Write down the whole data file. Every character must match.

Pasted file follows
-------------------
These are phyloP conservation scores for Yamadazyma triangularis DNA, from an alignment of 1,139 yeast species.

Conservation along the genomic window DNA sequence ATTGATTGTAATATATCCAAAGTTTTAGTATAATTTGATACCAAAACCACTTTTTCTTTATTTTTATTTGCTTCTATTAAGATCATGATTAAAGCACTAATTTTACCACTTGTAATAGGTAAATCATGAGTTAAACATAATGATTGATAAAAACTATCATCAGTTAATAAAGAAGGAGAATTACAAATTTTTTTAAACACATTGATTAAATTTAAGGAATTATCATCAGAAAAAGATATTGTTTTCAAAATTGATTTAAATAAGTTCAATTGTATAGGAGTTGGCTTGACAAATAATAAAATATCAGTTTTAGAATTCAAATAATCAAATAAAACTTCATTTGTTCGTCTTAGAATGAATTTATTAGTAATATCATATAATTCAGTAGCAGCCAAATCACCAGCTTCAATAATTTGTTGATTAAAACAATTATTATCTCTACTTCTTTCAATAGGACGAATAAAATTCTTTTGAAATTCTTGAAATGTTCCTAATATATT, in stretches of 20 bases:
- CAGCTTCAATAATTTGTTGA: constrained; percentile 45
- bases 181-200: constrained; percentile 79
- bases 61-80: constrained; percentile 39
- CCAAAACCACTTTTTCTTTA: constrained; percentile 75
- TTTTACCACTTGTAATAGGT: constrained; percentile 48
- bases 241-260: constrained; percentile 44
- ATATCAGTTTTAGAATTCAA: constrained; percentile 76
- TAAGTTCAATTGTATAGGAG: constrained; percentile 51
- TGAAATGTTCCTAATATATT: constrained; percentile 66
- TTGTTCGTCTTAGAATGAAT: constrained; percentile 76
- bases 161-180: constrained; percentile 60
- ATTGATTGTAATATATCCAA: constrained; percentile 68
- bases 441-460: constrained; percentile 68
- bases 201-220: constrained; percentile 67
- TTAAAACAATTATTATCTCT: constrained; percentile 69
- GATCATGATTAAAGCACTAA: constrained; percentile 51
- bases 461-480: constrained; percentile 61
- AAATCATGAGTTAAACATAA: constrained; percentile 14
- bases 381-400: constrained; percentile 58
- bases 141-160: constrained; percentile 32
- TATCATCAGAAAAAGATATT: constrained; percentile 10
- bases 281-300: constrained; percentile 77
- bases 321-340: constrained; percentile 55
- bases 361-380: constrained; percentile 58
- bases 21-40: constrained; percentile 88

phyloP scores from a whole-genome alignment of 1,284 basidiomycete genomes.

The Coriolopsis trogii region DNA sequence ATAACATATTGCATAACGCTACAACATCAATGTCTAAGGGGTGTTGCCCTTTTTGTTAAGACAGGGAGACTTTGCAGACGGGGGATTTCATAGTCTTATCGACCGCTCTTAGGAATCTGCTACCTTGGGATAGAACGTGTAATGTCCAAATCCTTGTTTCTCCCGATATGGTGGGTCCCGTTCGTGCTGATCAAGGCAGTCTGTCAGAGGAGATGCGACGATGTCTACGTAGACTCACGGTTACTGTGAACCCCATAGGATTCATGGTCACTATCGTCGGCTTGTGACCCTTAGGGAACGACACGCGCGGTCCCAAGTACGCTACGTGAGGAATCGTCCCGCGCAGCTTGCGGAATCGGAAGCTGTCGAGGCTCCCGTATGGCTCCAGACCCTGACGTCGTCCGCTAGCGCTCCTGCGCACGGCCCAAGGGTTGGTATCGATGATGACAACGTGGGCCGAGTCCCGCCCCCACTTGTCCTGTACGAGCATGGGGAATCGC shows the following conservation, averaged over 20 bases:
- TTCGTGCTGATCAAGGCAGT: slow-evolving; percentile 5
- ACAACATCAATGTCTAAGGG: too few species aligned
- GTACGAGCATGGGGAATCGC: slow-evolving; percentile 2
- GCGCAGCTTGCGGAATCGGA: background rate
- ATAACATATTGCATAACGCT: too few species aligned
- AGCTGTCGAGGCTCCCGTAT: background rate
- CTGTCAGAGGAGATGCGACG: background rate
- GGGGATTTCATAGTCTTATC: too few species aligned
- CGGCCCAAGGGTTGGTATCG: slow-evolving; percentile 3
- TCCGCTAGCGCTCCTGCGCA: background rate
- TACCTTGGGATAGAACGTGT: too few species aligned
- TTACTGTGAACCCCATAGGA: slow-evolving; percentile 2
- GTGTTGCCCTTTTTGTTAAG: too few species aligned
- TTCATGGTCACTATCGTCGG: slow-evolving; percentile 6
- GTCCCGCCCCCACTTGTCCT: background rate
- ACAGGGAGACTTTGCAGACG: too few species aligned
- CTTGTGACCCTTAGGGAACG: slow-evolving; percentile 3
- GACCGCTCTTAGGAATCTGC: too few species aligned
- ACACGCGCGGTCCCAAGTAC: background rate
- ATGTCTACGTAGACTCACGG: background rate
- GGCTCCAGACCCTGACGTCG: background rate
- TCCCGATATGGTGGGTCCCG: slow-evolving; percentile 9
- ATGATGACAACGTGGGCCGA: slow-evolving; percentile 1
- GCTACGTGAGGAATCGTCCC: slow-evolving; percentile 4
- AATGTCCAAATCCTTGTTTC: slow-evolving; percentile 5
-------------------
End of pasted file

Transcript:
These are phyloP conservation scores for Yamadazyma triangularis DNA, from an alignment of 1,139 yeast species.

Conservation along the genomic window DNA sequence ATTGATTGTAATATATCCAAAGTTTTAGTATAATTTGATACCAAAACCACTTTTTCTTTATTTTTATTTGCTTCTATTAAGATCATGATTAAAGCACTAATTTTACCACTTGTAATAGGTAAATCATGAGTTAAACATAATGATTGATAAAAACTATCATCAGTTAATAAAGAAGGAGAATTACAAATTTTTTTAAACACATTGATTAAATTTAAGGAATTATCATCAGAAAAAGATATTGTTTTCAAAATTGATTTAAATAAGTTCAATTGTATAGGAGTTGGCTTGACAAATAATAAAATATCAGTTTTAGAATTCAAATAATCAAATAAAACTTCATTTGTTCGTCTTAGAATGAATTTATTAGTAATATCATATAATTCAGTAGCAGCCAAATCACCAGCTTCAATAATTTGTTGATTAAAACAATTATTATCTCTACTTCTTTCAATAGGACGAATAAAATTCTTTTGAAATTCTTGAAATGTTCCTAATATATT, in stretches of 20 bases:
- CAGCTTCAATAATTTGTTGA: constrained; percentile 45
- bases 181-200: constrained; percentile 79
- bases 61-80: constrained; percentile 39
- CCAAAACCACTTTTTCTTTA: constrained; percentile 75
- TTTTACCACTTGTAATAGGT: constrained; percentile 48
- bases 241-260: constrained; percentile 44
- ATATCAGTTTTAGAATTCAA: constrained; percentile 76
- TAAGTTCAATTGTATAGGAG: constrained; percentile 51
- TGAAATGTTCCTAATATATT: constrained; percentile 66
- TTGTTCGTCTTAGAATGAAT: constrained; percentile 76
- bases 161-180: constrained; percentile 60
- ATTGATTGTAATATATCCAA: constrained; percentile 68
- bases 441-460: constrained; percentile 68
- bases 201-220: constrained; percentile 67
- TTAAAACAATTATTATCTCT: constrained; percentile 69
- GATCATGATTAAAGCACTAA: constrained; percentile 51
- bases 461-480: constrained; percentile 61
- AAATCATGAGTTAAACATAA: constrained; percentile 14
- bases 381-400: constrained; percentile 58
- bases 141-160: constrained; percentile 32
- TATCATCAGAAAAAGATATT: constrained; percentile 10
- bases 281-300: constrained; percentile 77
- bases 321-340: constrained; percentile 55
- bases 361-380: constrained; percentile 58
- bases 21-40: constrained; percentile 88

phyloP scores from a whole-genome alignment of 1,284 basidiomycete genomes.

The Coriolopsis trogii region DNA sequence ATAACATATTGCATAACGCTACAACATCAATGTCTAAGGGGTGTTGCCCTTTTTGTTAAGACAGGGAGACTTTGCAGACGGGGGATTTCATAGTCTTATCGACCGCTCTTAGGAATCTGCTACCTTGGGATAGAACGTGTAATGTCCAAATCCTTGTTTCTCCCGATATGGTGGGTCCCGTTCGTGCTGATCAAGGCAGTCTGTCAGAGGAGATGCGACGATGTCTACGTAGACTCACGGTTACTGTGAACCCCATAGGATTCATGGTCACTATCGTCGGCTTGTGACCCTTAGGGAACGACACGCGCGGTCCCAAGTACGCTACGTGAGGAATCGTCCCGCGCAGCTTGCGGAATCGGAAGCTGTCGAGGCTCCCGTATGGCTCCAGACCCTGACGTCGTCCGCTAGCGCTCCTGCGCACGGCCCAAGGGTTGGTATCGATGATGACAACGTGGGCCGAGTCCCGCCCCCACTTGTCCTGTACGAGCATGGGGAATCGC shows the following conservation, averaged over 20 bases:
- TTCGTGCTGATCAAGGCAGT: slow-evolving; percentile 5
- ACAACATCAATGTCTAAGGG: too few species aligned
- GTACGAGCATGGGGAATCGC: slow-evolving; percentile 2
- GCGCAGCTTGCGGAATCGGA: background rate
- ATAACATATTGCATAACGCT: too few species aligned
- AGCTGTCGAGGCTCCCGTAT: background rate
- CTGTCAGAGGAGATGCGACG: background rate
- GGGGATTTCATAGTCTTATC: too few species aligned
- CGGCCCAAGGGTTGGTATCG: slow-evolving; percentile 3
- TCCGCTAGCGCTCCTGCGCA: background rate
- TACCTTGGGATAGAACGTGT: too few species aligned
- TTACTGTGAACCCCATAGGA: slow-evolving; percentile 2
- GTGTTGCCCTTTTTGTTAAG: too few species aligned
- TTCATGGTCACTATCGTCGG: slow-evolving; percentile 6
- GTCCCGCCCCCACTTGTCCT: background rate
- ACAGGGAGACTTTGCAGACG: too few species aligned
- CTTGTGACCCTTAGGGAACG: slow-evolving; percentile 3
- GACCGCTCTTAGGAATCTGC: too few species aligned
- ACACGCGCGGTCCCAAGTAC: background rate
- ATGTCTACGTAGACTCACGG: background rate
- GGCTCCAGACCCTGACGTCG: background rate
- TCCCGATATGGTGGGTCCCG: slow-evolving; percentile 9
- ATGATGACAACGTGGGCCGA: slow-evolving; percentile 1
- GCTACGTGAGGAATCGTCCC: slow-evolving; percentile 4
- AATGTCCAAATCCTTGTTTC: slow-evolving; percentile 5